Lean, mean FIGHTING machines: The Spartans despised anyone weak or fat, drank blood soup and kicked their own buttocks in a brutal exercise regime. Such was their savagery that one mother bludgeoned her son to death with a roof tile for NOT dying in battle
- Andrew J Bayliss examines the Spartans in an entertaining and scholarly book
- Boys were raised to be warriors from childhood, having to prove their strength
- Meanwhile, girls were raised to become the mothers of warriors
- One mother killed her son after he failed to fight to the death with his comrades
BOOK OF THE WEEK
by Andrew J Bayliss (OUP £10.99, 184 pp)
The 2006 big box-office hit 300 memorably portrays the Spartans as muscular beardies in short red cloaks and skimpy black Speedos, with Gerard Butler kicking foreign ambassadors down a well while shouting: ‘This is Sparta!’
Now here’s a new history of these extraordinary and often terrifying people, which is both scholarly and highly entertaining. It’s no surprise to learn that much of that movie is pure Hollywood, but fascinating to learn how much of it is true. And some things about the Spartans are truly jaw-dropping.
Two-and-a-half thousand years on, they still symbolise the ultimate in martial courage and implacable savagery. From childhood, boys were raised to become warriors — and girls to become the mothers of warriors.
Andrew J Bayliss examines the Spartans in an highly entertaining and scholarly book. Pictured: Gerard Butler in 300
Once boys had attained manhood, they lived in communal messes, spending their days in gymnastics, running, boxing, wrestling, throwing the javelin and a team sport whose nature can be surmised from its name: battle ball.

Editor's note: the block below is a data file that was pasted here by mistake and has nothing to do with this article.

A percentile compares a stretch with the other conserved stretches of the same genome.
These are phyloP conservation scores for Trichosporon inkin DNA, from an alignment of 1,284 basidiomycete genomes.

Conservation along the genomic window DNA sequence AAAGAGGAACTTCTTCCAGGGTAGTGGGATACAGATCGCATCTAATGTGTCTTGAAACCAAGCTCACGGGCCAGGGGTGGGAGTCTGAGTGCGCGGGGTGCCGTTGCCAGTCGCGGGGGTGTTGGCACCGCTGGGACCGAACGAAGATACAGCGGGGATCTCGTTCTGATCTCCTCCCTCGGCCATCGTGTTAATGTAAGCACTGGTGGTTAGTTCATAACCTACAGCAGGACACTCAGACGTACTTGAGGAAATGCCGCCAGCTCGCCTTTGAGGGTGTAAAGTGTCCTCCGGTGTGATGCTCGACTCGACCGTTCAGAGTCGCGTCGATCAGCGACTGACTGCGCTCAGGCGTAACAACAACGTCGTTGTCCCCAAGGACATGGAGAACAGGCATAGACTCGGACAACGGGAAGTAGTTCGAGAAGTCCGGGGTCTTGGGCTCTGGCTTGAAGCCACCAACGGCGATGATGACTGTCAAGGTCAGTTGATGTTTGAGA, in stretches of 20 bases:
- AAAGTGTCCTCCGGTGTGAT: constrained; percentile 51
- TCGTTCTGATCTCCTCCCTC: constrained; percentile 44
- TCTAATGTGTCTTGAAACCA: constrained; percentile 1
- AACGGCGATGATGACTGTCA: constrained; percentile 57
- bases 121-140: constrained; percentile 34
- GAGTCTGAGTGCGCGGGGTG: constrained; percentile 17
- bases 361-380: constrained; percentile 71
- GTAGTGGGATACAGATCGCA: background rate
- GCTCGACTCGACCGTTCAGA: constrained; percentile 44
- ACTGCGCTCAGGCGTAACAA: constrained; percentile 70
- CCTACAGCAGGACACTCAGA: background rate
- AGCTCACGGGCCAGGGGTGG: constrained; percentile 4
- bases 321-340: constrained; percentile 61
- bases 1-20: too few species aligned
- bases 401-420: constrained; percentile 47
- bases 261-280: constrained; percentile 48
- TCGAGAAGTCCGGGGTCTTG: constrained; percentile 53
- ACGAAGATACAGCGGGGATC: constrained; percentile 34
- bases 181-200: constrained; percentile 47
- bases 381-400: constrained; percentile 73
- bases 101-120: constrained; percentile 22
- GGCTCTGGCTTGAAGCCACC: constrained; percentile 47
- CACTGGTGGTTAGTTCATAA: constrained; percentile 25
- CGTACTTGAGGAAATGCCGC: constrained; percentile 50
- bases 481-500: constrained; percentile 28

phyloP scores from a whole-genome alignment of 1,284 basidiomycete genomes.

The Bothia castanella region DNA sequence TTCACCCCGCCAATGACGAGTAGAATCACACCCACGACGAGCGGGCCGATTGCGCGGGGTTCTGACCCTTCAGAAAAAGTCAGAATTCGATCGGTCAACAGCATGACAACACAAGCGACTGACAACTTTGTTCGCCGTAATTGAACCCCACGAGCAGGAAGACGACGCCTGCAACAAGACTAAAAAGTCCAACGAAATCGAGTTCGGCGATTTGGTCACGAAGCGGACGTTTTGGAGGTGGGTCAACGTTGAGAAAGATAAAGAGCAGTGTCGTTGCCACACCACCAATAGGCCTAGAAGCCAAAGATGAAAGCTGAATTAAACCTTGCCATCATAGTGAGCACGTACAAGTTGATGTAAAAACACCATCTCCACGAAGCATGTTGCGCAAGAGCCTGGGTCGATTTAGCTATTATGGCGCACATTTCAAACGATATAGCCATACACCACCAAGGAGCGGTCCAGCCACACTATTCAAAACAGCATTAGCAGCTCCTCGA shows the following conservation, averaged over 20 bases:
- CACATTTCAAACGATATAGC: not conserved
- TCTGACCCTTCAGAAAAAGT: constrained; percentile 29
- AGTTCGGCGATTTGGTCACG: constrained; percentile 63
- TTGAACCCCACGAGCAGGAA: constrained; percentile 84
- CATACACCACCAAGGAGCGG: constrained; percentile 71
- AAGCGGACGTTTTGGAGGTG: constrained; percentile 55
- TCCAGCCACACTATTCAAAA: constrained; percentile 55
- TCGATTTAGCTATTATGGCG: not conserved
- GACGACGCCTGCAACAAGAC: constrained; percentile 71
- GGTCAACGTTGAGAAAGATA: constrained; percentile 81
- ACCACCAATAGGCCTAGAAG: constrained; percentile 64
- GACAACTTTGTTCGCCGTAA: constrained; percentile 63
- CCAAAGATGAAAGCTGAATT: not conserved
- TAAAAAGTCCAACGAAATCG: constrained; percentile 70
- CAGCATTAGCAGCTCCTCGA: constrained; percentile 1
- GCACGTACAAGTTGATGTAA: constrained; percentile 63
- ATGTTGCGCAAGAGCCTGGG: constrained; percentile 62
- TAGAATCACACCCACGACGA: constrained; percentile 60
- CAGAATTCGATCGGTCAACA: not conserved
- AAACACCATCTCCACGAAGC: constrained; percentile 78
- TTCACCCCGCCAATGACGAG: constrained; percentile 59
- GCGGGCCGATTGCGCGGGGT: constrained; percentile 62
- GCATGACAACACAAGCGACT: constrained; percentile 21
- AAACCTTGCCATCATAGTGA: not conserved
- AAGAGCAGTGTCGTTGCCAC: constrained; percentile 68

They also exercised by . . . dancing. Except they danced wearing full bronze armour, weighing about 30kg, or 66 lb.
And, since this was Sparta, it was a war dance, ‘simulating dodging blows and missiles by swerving and ducking, leaping and crouching’.
Diet was simple and nourishing: barley cakes, figs, cheese, olive oil and the dreaded ‘black broth,’ a sort of blood soup. They also ate wild game, lamb or goat. Doughnuts were not on the menu: they despised anyone overweight — one was actually fined for getting fat.
Boys were kept hungry and encouraged to steal, but not get caught: useful practice for stealth operations when older. They slept on beds of reeds cut from the river, though in very cold weather they were allowed some thistle-down for extra warmth. What luxury!
Did they practise pederasty, like other Greeks? Certainly older men mentored younger boys, but at least one ancient writer says firmly that they regarded sexual relations between men and boys with as much disgust as they did incest.
Like many sexual practices from the past, it’s almost impossible to distinguish the truth from scurrilous gossip. Boys were expected to take jokes against themselves — the Spartans didn’t tolerate snowflakes — and they were renowned throughout Greece for their curt and cutting sense of humour.
The Spartans regarded excess weight and wobble as signs of weakness, with the girls dancing naked in front of the young men so that they would be ashamed to be fat. Pictured: Spartans battle illustration
They even gave us the word ‘laconic’, from Laconia, the Spartan region of the Peloponnese. When Philip II of Macedon sent a threatening message to them, saying: ‘If I conquer Laconia, I will raze your city to the ground’ they replied with a single word: ‘If.’ Philip II of Macedon decided not to invade Sparta after all.
This may all sound ‘distinctly masculine’, says Bayliss, but Spartan women were also highly celebrated for their athletic, sunkissed, outdoor-type beauty. They would probably have made great cover girls for glossy fitness magazines. Classical poets praised their ‘lovely ankles’ and ‘hair that blooms like pure gold’.